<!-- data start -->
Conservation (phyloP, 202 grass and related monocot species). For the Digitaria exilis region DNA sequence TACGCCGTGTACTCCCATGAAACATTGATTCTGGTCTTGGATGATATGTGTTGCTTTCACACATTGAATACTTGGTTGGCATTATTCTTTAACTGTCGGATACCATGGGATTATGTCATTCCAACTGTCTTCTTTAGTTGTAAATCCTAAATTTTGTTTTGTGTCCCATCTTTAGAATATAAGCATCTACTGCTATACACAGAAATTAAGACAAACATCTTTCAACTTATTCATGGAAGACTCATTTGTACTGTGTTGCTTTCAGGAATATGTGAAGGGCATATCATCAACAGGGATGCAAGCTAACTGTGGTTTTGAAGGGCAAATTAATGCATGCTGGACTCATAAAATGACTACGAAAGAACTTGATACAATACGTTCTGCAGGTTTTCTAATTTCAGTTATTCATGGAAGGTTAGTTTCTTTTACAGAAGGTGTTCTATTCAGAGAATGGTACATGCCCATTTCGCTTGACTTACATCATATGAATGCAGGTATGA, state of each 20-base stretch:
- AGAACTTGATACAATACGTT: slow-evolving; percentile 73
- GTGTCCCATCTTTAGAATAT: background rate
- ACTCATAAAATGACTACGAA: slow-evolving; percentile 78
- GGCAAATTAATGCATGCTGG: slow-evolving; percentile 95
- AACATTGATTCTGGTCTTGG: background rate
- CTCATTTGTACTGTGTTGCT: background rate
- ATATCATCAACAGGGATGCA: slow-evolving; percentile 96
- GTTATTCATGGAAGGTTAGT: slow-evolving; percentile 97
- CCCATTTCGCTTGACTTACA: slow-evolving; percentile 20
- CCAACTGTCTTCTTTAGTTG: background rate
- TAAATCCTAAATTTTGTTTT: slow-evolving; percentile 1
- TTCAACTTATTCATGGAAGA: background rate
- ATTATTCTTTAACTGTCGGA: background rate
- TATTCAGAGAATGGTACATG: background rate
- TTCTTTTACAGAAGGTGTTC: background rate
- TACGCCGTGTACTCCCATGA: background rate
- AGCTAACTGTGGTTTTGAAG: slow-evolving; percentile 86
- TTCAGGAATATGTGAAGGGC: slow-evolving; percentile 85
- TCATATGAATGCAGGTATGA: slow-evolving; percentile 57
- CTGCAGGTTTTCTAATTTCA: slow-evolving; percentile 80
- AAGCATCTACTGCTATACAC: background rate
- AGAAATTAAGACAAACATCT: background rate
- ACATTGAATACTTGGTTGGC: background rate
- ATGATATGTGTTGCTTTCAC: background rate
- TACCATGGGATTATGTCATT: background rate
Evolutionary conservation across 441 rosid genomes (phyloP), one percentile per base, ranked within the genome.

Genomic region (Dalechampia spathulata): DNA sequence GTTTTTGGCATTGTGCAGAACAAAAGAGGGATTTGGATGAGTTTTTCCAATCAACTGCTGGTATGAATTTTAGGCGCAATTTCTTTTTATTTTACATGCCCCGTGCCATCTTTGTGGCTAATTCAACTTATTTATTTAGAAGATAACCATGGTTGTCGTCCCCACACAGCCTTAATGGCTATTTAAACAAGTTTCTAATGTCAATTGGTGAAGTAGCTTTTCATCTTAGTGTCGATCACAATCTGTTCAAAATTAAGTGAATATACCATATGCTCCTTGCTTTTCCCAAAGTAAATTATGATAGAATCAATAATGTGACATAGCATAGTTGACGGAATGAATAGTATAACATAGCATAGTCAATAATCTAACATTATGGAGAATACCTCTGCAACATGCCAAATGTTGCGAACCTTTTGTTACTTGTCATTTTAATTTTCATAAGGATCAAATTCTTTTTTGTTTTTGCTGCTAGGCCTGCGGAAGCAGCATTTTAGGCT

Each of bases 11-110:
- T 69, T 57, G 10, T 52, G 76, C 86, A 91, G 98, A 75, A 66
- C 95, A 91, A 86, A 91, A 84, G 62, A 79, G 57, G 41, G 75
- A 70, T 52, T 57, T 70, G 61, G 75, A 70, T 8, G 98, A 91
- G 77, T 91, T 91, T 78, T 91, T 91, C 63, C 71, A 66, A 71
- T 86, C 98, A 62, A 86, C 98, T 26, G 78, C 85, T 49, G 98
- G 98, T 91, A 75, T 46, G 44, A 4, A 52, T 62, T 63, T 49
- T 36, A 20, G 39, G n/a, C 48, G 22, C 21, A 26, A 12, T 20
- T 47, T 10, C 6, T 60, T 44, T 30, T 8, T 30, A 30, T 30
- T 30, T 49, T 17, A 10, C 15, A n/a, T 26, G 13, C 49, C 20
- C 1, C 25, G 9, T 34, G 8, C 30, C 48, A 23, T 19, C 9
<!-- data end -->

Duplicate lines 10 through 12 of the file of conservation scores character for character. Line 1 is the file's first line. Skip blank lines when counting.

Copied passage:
- CCCATTTCGCTTGACTTACA: slow-evolving; percentile 20
- CCAACTGTCTTCTTTAGTTG: background rate
- TAAATCCTAAATTTTGTTTT: slow-evolving; percentile 1